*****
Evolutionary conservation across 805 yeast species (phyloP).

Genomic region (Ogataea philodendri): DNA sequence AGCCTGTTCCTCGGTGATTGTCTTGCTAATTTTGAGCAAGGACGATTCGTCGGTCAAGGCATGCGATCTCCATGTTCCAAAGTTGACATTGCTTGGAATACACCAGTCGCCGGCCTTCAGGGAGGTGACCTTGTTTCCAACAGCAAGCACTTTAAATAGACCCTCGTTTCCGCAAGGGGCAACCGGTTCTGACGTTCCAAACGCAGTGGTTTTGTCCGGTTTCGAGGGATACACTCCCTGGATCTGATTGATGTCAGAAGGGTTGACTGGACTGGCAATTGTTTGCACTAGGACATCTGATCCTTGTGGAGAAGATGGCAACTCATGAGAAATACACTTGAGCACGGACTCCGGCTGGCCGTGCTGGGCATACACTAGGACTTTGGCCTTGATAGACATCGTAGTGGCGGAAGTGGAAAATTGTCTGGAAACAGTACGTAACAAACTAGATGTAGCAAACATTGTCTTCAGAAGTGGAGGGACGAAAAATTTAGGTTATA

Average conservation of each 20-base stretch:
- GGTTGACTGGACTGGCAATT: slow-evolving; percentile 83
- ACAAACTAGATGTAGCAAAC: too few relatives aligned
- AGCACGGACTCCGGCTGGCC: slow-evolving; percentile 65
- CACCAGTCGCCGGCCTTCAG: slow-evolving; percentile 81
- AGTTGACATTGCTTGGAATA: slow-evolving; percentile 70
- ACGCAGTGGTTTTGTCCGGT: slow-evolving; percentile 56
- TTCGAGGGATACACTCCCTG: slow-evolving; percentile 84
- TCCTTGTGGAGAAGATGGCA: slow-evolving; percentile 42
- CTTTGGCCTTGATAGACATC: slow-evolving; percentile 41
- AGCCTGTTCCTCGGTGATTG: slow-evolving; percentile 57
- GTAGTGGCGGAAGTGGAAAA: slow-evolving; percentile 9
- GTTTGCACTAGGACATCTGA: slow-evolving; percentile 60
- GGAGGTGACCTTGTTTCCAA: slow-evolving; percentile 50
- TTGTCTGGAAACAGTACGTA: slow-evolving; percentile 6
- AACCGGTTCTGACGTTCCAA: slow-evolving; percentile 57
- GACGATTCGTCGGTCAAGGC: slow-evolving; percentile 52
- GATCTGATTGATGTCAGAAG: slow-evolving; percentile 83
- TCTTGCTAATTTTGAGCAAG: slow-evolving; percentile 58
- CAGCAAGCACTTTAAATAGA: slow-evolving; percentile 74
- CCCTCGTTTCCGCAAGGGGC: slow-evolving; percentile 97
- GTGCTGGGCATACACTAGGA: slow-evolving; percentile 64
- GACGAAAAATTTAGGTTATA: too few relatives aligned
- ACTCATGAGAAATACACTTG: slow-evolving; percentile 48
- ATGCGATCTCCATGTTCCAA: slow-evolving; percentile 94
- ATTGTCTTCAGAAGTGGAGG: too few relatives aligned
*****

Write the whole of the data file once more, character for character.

Evolutionary conservation across 805 yeast species (phyloP).

Genomic region (Ogataea philodendri): DNA sequence AGCCTGTTCCTCGGTGATTGTCTTGCTAATTTTGAGCAAGGACGATTCGTCGGTCAAGGCATGCGATCTCCATGTTCCAAAGTTGACATTGCTTGGAATACACCAGTCGCCGGCCTTCAGGGAGGTGACCTTGTTTCCAACAGCAAGCACTTTAAATAGACCCTCGTTTCCGCAAGGGGCAACCGGTTCTGACGTTCCAAACGCAGTGGTTTTGTCCGGTTTCGAGGGATACACTCCCTGGATCTGATTGATGTCAGAAGGGTTGACTGGACTGGCAATTGTTTGCACTAGGACATCTGATCCTTGTGGAGAAGATGGCAACTCATGAGAAATACACTTGAGCACGGACTCCGGCTGGCCGTGCTGGGCATACACTAGGACTTTGGCCTTGATAGACATCGTAGTGGCGGAAGTGGAAAATTGTCTGGAAACAGTACGTAACAAACTAGATGTAGCAAACATTGTCTTCAGAAGTGGAGGGACGAAAAATTTAGGTTATA

Average conservation of each 20-base stretch:
- GGTTGACTGGACTGGCAATT: slow-evolving; percentile 83
- ACAAACTAGATGTAGCAAAC: too few relatives aligned
- AGCACGGACTCCGGCTGGCC: slow-evolving; percentile 65
- CACCAGTCGCCGGCCTTCAG: slow-evolving; percentile 81
- AGTTGACATTGCTTGGAATA: slow-evolving; percentile 70
- ACGCAGTGGTTTTGTCCGGT: slow-evolving; percentile 56
- TTCGAGGGATACACTCCCTG: slow-evolving; percentile 84
- TCCTTGTGGAGAAGATGGCA: slow-evolving; percentile 42
- CTTTGGCCTTGATAGACATC: slow-evolving; percentile 41
- AGCCTGTTCCTCGGTGATTG: slow-evolving; percentile 57
- GTAGTGGCGGAAGTGGAAAA: slow-evolving; percentile 9
- GTTTGCACTAGGACATCTGA: slow-evolving; percentile 60
- GGAGGTGACCTTGTTTCCAA: slow-evolving; percentile 50
- TTGTCTGGAAACAGTACGTA: slow-evolving; percentile 6
- AACCGGTTCTGACGTTCCAA: slow-evolving; percentile 57
- GACGATTCGTCGGTCAAGGC: slow-evolving; percentile 52
- GATCTGATTGATGTCAGAAG: slow-evolving; percentile 83
- TCTTGCTAATTTTGAGCAAG: slow-evolving; percentile 58
- CAGCAAGCACTTTAAATAGA: slow-evolving; percentile 74
- CCCTCGTTTCCGCAAGGGGC: slow-evolving; percentile 97
- GTGCTGGGCATACACTAGGA: slow-evolving; percentile 64
- GACGAAAAATTTAGGTTATA: too few relatives aligned
- ACTCATGAGAAATACACTTG: slow-evolving; percentile 48
- ATGCGATCTCCATGTTCCAA: slow-evolving; percentile 94
- ATTGTCTTCAGAAGTGGAGG: too few relatives aligned